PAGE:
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A Constellation’s Just a Picture in the Sky

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“How about this,” Sirius said, his elbows sprawled on the breakfast table and his most winsomely persuasive gaze fixed on Remus. “If you do the washing up, I’ll pop over to Prongs and Lily and see if they need help getting set up in the new flat.”

“You berk,” Remus laughed, feeling fond warmth curling low in his stomach, a deep contentment. How was it possible, even with the war and the Order and everything they had to fight against, to feel so happy? “You want an excuse to go see James and Lily, now they’re back from their honeymoon. So how is that a fair trade?”

Sirius tossed his head, for all the world like a dog shaking off water – some Animagus habits, Remus had noticed, stayed with him even when he wasn’t transformed – then dipped a finger absently into the honeypot instead of using the perfectly good spoon that lay right there beside it. Remus rolled his eyes and moved the pot out of Sirius’ reach. Sirius ran his tongue along own honey-covered finger, which was highly distracting. And Sirius clearly knew it, to judge from the way he was smirking.

“Okay,” Sirius said, releasing his finger from his mouth with an indecent pop. Dark hair flopped in his eyes as he leaned forward, eyes dancing. “New plan: How about you do the washing up, I’ll finish off this toast, then we’ll both go see Prongs?”

Remus snorted, even as he shivered pleasantly at the low register to which Sirius’ voice had dropped. Surely only Sirius Black could make “I’ll finish off the toast” sound like a proposition. Surely, indeed, this whole life was too good to be true – waking up in their very own flat to the electrifying warmth of Sirius pressing soft kisses against his throat. Lazy breakfast together as sunlight poured in through the window. It was a year now they’d been living here, since they finished school, and the world hadn’t caved in around him like Remus had always thought it surely must do if he allowed himself to be happy.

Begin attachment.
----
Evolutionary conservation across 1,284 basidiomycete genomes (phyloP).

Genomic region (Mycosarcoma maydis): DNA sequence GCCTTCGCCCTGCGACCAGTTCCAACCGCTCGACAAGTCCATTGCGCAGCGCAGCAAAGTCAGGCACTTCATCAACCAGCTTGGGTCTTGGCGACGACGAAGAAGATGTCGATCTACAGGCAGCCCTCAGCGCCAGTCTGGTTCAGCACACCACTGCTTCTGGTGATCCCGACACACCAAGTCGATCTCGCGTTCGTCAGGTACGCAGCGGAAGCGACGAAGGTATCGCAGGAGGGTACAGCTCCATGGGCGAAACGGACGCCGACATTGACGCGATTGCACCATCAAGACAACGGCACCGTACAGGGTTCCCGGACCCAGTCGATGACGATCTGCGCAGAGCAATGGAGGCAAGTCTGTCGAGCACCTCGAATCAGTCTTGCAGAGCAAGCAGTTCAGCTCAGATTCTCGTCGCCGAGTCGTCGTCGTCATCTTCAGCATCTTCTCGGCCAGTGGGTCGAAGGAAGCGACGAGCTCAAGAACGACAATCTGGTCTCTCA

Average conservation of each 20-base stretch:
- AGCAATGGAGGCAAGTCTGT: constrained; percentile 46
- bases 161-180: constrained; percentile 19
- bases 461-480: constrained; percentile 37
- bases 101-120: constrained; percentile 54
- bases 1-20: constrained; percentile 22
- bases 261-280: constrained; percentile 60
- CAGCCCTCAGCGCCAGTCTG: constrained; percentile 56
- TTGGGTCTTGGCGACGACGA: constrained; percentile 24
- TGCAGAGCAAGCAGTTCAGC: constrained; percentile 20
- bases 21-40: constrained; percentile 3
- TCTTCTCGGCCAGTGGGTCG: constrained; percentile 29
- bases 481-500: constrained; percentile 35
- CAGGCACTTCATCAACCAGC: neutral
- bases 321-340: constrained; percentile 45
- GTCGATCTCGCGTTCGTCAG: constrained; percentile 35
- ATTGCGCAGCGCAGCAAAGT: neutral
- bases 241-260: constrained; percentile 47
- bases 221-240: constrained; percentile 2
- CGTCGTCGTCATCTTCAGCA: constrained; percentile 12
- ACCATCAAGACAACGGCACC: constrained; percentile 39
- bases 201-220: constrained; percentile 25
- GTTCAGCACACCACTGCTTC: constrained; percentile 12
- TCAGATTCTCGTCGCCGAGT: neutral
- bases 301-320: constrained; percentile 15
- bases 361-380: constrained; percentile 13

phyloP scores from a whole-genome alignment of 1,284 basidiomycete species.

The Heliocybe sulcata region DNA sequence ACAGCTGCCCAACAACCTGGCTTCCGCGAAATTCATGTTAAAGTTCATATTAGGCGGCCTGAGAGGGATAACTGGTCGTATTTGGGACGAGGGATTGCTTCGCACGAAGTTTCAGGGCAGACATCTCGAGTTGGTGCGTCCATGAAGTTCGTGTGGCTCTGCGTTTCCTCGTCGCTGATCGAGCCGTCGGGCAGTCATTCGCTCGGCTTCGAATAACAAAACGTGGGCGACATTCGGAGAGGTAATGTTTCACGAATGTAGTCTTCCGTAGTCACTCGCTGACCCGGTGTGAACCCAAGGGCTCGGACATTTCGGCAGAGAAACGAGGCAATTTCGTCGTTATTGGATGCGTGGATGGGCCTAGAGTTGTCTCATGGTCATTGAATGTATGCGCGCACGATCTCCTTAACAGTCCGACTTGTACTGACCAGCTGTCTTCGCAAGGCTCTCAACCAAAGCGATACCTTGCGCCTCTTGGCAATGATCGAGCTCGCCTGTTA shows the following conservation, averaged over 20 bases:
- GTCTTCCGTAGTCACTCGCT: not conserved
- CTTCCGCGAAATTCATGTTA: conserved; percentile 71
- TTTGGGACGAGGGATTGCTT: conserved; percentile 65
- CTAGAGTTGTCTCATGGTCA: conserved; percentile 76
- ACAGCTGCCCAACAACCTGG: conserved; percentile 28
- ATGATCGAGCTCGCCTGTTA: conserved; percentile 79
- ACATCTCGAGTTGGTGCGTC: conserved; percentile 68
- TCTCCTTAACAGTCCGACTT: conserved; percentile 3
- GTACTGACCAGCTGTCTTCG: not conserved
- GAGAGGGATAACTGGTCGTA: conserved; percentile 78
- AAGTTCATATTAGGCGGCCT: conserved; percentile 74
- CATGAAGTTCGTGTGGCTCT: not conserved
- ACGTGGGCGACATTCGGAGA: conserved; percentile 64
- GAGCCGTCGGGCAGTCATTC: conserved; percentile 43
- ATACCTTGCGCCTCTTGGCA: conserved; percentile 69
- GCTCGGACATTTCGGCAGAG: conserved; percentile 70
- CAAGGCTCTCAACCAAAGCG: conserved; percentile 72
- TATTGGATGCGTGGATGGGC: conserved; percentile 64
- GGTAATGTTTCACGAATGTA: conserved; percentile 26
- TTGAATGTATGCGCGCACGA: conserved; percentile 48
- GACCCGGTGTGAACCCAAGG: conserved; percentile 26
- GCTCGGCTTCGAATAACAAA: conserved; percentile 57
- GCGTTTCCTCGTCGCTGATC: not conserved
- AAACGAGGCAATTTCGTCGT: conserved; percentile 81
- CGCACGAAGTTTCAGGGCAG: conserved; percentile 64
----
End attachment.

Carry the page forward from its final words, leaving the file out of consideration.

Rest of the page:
Still, though, he had principles to uphold. He batted away Sirius’ hand, which was reaching for the honey again. “Or, seeing as I made breakfast, you could do the washing up, and then –”

“You made breakfast? All of it?” Sirius demanded, feigning outrage and waving his fork in emphasis. “Who made the tea, I ask you?”

Remus laughed. “Sirius, you only make me tea in the mornings so I’ll be awake enough to make the rest of breakfast.”

Sirius cocked an eyebrow at him. “And yet, I never see you complaining at the time.”

It was true, for all Remus pretended to moan about Sirius’ laziness, Sirius actually made very good tea, and had done so every morning since they’d moved into their flat, often slipping out of bed before Remus was awake just so he could surprise him with a hot, perfect cup of tea the moment he woke up. And then, too, there was the fact that Sirius’ offerings of tea came so reliably accompanied by warm, deep kisses. Remus had vaguely begun to worry he might develop a Pavlovian response to the mere smell of black tea.

Pavlov and his dogs…Sirius as a dog, as Padfoot, eager for any adventure…Sirius simply as Sirius, smiling that heart-stopping smile across the table at Remus.

Remus laughed and gave in. “Right, fine, I’ll do the washing up if you –”

From outside the front door of their flat, the proximity warning charm chimed, three trilling notes that sent a spike of alarm through Remus’ gut, because it was a sound they almost never heard. Anyone from the Order knew to announce themselves before they approached.

Sirius looked at Remus. “Expecting someone?”

“No. You?”

Sirius shook his head, already leaping to his feet.

“Sirius! Wand!” Remus snapped. “For Merlin’s sake.”

Sheepishly, Sirius fetched up his wand from where he’d stashed it under his chair, then bounded out of the kitchen and through the living room. Remus grimaced, grabbed his own wand, and followed.